Jane Bradley: Eating lunch like in Sex and the City is making us obese

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Eating out on a regular basis – rather than an occasional treat – in one of the reasons why so many of us are overweight or obese, writes Jane Bradley.

Last weekend, I had a rare treat: a totally free two days in London staying with an old friend. Although we saw a bit of art and indulged in a smidgen of theatrical culture, what we actually spent most of our time doing was wandering round on foot, chatting and eating our way through everything that the English capital had to offer.

We indulged in a deliciously flaky Serbian burek (strangely far tastier than the version I had in actual Serbia a few years ago) at a street food market, ate plates of dim sum and spicy noodles and munched our way through various forms of sharing platters – from mini Indian-inspired dishes to tiny Italia-themed bites. We drank umpteen coffees, a few glasses of wine and gobbled Portugese tarts like they were going out of fashion. Do I have any idea how many calories I consumed that weekend? I haven’t a clue. To be fair, as well as all the gastronomic indulgence, we also hiked more than 26,000 steps a day, according to the step counter on my phone, so we probably deserved it.

If the UK Government gets its way, I will be far more aware of the enormous amount of food I consume next time I go to visit my friend in London, as English restaurants look set to have to list calorie counts on their menus under moves mooted by the Department of Health. This doesn’t sound like any fun at all.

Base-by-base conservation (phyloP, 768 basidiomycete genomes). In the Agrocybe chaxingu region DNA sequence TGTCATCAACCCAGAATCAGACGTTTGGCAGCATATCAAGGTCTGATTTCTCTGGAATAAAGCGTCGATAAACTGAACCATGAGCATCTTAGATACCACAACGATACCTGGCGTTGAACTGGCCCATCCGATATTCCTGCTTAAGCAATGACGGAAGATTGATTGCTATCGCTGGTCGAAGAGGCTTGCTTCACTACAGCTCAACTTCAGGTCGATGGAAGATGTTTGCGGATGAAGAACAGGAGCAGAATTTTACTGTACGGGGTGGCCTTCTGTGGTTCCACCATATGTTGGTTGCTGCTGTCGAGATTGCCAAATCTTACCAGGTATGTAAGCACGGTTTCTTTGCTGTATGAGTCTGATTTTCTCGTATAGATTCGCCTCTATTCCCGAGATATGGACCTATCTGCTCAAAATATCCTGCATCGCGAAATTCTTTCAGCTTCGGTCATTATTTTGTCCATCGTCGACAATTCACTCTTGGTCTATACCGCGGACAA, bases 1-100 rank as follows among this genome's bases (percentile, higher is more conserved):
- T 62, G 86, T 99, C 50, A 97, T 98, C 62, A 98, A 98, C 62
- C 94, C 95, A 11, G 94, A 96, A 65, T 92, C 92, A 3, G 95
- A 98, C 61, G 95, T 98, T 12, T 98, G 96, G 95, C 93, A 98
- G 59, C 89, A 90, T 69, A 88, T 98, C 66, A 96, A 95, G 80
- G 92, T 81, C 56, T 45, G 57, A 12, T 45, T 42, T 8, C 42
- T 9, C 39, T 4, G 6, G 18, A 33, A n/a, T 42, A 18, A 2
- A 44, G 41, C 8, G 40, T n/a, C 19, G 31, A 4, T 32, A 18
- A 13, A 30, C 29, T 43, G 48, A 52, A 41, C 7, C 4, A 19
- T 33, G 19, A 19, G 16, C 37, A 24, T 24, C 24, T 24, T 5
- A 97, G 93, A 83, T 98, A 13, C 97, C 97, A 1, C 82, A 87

The idea, of course, is to make people more aware of what they are eating, in a bid to combat the growing (pardon the pun) obesity crisis. While the move would be devolved and therefore would not affect Scotland imminently, we cannot ignore the fact that our obesity crisis is no better – and is arguably actually worse – than that of our friends south of the border. If it works in England, the powers that be up here could also consider it at some point in the future.

Yet, researchers in other countries where calorie counts have already been mandatory have actually found that the ruling makes little difference. In the US, all chain restaurants with more than 20 outlets have been required to list calories since May this year, following legislation mooted four years earlier. Vending machines, cinema popcorn and even bars also have to post calorie counts – including those contained in alcoholic drinks.

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However, the practice has been followed in New York City for a few years now. A study carried out in 2015 by New York University researchers used receipts and surveys at fast-food chains McDonald’s, Burger King, KFC and Wendy’s to track customer purchases. In NYC, where menus were labelled, the amount of calories consumed averaged between 804 and 839 per meal. In neighbouring New Jersey, however, where restaurants did not have to label calories, meals typically ran at 802 to 857 calories. Not a huge difference.